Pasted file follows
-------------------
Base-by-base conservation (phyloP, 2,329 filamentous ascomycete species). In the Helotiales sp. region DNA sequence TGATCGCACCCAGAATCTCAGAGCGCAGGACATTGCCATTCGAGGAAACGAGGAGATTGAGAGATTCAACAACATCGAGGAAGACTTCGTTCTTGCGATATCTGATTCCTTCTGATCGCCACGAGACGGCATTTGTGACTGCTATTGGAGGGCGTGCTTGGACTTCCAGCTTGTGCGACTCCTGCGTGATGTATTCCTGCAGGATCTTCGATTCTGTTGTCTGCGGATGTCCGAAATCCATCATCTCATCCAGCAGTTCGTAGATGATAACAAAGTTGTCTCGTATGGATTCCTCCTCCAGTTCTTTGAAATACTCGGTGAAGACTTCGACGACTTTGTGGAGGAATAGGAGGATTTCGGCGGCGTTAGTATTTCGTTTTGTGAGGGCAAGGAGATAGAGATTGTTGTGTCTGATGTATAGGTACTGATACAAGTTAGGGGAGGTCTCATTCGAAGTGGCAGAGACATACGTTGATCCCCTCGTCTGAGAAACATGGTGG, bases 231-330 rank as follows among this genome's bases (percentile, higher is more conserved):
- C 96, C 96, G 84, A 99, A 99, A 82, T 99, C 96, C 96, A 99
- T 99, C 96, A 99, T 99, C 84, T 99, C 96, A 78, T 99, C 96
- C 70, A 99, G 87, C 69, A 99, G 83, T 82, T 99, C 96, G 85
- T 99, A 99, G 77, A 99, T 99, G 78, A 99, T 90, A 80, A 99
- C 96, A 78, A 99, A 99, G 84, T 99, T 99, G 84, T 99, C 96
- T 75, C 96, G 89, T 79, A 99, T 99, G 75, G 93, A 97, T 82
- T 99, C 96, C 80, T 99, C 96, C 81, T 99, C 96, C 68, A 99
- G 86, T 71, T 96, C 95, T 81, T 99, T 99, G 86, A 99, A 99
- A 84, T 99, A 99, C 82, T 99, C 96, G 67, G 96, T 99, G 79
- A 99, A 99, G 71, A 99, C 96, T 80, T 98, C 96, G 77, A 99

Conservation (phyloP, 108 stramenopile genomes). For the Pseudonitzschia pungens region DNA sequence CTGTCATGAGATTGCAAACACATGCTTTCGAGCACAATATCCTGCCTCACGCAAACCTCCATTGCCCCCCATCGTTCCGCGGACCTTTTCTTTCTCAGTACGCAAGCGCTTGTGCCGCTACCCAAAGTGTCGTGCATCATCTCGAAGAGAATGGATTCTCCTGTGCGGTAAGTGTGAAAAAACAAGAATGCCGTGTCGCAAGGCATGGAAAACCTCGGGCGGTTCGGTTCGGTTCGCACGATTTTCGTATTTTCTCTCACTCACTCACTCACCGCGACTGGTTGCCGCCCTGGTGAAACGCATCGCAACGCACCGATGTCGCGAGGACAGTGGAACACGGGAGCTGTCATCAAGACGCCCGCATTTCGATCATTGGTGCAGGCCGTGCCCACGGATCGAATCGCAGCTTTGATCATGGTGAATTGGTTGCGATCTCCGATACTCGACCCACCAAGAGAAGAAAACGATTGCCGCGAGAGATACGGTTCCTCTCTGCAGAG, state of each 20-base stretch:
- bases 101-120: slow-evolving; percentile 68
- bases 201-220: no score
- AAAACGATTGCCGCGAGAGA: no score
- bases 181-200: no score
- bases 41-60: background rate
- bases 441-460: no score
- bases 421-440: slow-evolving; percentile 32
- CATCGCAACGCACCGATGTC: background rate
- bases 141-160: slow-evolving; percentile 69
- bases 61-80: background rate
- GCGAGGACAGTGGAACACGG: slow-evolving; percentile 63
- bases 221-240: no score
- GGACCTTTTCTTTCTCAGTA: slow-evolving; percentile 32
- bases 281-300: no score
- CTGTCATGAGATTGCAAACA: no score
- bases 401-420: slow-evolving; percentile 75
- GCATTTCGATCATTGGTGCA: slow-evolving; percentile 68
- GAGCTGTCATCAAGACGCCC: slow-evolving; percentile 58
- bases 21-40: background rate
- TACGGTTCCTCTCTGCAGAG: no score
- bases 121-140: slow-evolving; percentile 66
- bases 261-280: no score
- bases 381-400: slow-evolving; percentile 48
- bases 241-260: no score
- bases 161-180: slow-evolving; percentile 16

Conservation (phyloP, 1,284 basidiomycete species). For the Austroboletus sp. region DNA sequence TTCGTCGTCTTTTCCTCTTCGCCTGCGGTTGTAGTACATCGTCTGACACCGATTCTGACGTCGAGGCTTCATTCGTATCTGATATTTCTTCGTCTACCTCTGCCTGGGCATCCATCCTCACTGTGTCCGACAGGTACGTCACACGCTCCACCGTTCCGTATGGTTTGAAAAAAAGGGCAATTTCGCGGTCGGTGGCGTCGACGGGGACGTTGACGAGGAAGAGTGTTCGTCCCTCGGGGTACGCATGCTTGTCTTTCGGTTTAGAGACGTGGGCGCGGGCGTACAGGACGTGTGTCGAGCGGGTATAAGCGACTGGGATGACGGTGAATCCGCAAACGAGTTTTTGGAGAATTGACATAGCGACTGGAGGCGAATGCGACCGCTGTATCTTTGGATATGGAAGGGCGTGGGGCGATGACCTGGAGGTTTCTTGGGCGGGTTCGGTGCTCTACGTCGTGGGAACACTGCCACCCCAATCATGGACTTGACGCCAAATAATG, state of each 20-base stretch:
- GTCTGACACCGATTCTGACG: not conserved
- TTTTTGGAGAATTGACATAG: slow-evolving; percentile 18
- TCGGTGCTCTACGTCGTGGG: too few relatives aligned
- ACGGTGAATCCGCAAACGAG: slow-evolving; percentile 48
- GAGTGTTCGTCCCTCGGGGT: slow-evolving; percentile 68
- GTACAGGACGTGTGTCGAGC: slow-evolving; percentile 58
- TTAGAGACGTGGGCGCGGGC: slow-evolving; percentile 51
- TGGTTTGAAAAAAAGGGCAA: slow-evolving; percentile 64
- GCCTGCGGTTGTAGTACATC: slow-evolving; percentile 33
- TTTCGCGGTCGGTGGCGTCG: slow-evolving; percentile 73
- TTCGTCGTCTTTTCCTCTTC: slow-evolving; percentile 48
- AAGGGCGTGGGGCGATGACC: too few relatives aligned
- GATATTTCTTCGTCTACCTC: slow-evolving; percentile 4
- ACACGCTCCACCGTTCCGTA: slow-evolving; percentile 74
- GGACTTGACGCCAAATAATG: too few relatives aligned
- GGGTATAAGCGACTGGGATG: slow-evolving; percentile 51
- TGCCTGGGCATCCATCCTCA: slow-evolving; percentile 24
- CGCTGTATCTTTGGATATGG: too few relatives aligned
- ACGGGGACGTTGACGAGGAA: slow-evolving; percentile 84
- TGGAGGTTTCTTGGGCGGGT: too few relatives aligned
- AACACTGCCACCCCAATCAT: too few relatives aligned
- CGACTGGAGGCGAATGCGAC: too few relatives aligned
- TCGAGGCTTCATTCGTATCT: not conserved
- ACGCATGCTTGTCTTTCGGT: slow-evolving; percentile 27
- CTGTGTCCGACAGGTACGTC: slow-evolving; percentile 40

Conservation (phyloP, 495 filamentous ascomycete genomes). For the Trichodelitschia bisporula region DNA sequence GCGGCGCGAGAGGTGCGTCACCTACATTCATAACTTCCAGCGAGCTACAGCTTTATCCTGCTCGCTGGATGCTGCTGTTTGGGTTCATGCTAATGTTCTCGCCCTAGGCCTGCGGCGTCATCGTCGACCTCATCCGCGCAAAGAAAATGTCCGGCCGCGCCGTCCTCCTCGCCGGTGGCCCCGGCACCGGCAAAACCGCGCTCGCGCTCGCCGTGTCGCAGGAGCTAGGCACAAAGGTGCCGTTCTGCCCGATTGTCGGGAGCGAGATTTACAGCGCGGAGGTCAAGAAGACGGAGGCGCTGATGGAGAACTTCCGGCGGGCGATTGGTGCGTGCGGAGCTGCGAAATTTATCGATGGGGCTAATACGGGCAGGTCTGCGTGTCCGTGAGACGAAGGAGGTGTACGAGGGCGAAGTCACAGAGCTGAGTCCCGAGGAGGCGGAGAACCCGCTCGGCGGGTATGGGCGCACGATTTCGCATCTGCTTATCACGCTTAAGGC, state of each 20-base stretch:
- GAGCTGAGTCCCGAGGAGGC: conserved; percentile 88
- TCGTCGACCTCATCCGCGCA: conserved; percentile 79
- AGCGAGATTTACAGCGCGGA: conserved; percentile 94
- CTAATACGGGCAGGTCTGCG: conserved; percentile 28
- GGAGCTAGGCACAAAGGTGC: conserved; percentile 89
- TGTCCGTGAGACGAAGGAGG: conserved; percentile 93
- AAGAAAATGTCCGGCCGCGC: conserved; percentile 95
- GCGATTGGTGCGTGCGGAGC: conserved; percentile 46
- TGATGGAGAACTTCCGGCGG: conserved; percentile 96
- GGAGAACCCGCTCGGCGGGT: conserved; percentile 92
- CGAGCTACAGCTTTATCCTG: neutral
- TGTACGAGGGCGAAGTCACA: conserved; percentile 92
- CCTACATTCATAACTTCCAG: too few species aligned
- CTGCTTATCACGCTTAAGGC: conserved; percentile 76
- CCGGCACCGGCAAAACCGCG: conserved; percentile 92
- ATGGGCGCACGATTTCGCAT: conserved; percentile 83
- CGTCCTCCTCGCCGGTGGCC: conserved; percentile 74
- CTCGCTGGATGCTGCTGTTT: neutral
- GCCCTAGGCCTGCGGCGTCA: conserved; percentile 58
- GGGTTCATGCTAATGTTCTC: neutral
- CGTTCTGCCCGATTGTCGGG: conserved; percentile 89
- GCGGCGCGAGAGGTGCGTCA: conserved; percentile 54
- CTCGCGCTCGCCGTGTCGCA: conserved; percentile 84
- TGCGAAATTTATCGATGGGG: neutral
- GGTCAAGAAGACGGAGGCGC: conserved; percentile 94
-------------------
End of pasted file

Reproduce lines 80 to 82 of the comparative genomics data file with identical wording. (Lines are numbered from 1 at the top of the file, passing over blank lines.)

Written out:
- ATGGGCGCACGATTTCGCAT: conserved; percentile 83
- CGTCCTCCTCGCCGGTGGCC: conserved; percentile 74
- CTCGCTGGATGCTGCTGTTT: neutral